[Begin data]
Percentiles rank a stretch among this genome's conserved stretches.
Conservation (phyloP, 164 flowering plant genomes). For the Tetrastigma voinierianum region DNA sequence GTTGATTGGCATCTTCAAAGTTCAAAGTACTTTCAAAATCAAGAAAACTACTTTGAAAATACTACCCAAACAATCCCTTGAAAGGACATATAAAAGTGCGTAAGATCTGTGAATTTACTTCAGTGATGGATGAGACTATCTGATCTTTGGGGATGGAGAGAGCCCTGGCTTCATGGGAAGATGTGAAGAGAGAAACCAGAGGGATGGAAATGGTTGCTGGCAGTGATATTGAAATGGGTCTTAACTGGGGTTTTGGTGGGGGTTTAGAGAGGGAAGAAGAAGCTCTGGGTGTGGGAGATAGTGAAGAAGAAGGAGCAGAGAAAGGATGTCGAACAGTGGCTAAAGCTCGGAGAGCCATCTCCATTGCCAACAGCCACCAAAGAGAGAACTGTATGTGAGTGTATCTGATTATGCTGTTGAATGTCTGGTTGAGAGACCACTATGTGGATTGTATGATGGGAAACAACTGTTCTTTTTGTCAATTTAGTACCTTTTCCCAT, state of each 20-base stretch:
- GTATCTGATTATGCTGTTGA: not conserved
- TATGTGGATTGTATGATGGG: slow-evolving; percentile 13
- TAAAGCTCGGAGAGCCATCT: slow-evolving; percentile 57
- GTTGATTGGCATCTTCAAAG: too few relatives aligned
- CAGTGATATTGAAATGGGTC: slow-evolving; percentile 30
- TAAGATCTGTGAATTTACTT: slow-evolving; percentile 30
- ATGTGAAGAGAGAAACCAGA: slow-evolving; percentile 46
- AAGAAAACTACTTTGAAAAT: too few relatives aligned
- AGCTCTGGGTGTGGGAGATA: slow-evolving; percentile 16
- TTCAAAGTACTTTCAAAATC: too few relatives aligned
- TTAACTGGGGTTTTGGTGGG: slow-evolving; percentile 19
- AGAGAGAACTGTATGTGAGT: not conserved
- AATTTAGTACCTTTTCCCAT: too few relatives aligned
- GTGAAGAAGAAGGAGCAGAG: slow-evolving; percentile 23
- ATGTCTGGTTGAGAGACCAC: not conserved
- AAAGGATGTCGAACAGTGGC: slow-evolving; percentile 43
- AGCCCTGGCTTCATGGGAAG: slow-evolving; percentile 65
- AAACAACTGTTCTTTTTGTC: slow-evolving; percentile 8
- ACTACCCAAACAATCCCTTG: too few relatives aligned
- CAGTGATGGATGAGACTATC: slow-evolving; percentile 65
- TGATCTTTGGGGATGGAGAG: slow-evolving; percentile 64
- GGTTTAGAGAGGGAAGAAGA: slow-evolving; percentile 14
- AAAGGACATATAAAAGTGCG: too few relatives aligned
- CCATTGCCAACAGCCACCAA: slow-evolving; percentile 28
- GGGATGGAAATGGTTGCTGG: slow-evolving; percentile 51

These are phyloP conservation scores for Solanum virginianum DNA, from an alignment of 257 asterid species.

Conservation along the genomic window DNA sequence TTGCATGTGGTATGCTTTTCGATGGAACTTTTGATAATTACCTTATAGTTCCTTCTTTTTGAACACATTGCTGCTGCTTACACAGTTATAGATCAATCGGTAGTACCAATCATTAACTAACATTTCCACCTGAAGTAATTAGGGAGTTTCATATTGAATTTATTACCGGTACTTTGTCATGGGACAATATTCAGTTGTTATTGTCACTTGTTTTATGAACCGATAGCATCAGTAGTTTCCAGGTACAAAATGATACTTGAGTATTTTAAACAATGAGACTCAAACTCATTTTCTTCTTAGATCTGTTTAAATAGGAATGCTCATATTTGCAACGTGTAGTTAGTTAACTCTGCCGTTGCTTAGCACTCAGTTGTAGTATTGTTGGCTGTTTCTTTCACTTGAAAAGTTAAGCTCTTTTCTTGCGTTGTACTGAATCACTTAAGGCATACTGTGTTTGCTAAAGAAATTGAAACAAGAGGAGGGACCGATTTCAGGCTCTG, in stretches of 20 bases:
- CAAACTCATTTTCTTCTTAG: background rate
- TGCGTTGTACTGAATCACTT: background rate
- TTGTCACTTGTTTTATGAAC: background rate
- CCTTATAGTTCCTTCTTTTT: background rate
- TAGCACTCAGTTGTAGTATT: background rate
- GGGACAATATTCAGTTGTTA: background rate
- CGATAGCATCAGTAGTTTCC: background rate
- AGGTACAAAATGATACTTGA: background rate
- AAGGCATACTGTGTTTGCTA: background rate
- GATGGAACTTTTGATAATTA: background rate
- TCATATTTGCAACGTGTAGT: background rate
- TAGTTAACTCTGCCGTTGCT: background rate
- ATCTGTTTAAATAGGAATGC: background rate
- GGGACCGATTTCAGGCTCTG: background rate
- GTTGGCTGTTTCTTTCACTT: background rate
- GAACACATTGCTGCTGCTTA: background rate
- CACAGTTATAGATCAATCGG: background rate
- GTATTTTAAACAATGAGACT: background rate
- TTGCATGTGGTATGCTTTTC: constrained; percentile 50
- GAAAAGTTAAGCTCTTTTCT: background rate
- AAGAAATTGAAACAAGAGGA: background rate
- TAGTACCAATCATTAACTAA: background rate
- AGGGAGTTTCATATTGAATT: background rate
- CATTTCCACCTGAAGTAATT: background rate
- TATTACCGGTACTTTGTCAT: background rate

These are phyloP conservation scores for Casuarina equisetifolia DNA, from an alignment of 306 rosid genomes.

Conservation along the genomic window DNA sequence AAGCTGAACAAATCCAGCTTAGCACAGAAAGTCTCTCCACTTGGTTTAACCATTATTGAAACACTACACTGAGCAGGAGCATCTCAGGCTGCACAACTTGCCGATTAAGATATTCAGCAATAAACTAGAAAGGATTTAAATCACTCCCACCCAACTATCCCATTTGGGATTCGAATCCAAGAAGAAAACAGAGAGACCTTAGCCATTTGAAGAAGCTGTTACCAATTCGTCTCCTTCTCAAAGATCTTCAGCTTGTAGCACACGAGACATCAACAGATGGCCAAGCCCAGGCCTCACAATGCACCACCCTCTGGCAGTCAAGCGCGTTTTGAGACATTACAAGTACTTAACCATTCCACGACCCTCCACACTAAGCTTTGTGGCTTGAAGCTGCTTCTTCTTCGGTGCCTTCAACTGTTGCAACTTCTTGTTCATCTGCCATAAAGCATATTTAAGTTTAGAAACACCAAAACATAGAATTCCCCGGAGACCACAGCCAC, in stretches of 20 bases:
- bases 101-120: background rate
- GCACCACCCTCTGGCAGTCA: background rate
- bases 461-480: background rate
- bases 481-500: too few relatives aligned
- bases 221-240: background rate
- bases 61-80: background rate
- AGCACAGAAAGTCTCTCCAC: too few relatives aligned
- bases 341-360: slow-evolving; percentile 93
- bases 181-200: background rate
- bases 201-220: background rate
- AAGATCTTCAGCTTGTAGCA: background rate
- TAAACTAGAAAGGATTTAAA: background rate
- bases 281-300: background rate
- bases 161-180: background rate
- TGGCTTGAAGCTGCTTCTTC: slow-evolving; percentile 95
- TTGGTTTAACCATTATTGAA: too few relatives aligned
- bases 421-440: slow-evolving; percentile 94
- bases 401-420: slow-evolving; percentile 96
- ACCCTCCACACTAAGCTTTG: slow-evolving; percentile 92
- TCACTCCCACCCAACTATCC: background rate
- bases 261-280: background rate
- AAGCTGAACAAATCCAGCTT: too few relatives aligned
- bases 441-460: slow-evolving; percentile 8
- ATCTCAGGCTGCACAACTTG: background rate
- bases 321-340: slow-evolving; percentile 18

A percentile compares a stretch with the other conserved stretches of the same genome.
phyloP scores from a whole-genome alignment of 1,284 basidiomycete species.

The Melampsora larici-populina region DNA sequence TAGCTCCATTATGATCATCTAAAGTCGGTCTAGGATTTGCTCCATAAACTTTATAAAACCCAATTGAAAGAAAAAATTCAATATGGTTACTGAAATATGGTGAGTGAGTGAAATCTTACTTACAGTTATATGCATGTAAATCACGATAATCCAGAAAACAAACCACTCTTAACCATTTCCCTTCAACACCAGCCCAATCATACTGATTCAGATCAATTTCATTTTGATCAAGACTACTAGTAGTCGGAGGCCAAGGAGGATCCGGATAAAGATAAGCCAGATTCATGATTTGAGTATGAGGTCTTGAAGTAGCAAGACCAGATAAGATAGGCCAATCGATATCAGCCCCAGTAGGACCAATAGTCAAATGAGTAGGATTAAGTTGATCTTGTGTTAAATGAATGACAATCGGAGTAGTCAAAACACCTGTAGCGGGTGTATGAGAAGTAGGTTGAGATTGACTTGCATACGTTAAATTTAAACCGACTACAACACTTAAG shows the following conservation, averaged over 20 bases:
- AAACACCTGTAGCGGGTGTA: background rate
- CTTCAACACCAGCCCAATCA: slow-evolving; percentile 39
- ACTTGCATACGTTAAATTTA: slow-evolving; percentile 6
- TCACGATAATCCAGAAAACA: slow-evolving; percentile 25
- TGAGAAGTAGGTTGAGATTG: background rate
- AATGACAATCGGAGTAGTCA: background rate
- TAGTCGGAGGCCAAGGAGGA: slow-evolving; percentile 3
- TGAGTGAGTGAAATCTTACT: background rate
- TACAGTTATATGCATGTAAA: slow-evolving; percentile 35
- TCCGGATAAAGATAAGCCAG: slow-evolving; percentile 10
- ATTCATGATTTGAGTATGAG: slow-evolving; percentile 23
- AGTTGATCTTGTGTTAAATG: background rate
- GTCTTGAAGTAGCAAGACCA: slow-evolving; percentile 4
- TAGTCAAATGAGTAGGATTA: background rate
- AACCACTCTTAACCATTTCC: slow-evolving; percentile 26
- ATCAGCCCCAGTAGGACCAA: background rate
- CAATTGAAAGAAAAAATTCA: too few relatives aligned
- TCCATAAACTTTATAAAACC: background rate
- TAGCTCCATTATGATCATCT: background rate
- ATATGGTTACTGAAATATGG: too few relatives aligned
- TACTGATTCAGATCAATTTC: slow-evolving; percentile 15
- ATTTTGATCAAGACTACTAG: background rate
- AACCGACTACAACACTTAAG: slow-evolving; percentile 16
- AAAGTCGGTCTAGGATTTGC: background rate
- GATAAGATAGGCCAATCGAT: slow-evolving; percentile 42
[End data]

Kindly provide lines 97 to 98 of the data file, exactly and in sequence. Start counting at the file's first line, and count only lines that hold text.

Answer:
- GTCTTGAAGTAGCAAGACCA: slow-evolving; percentile 4
- TAGTCAAATGAGTAGGATTA: background rate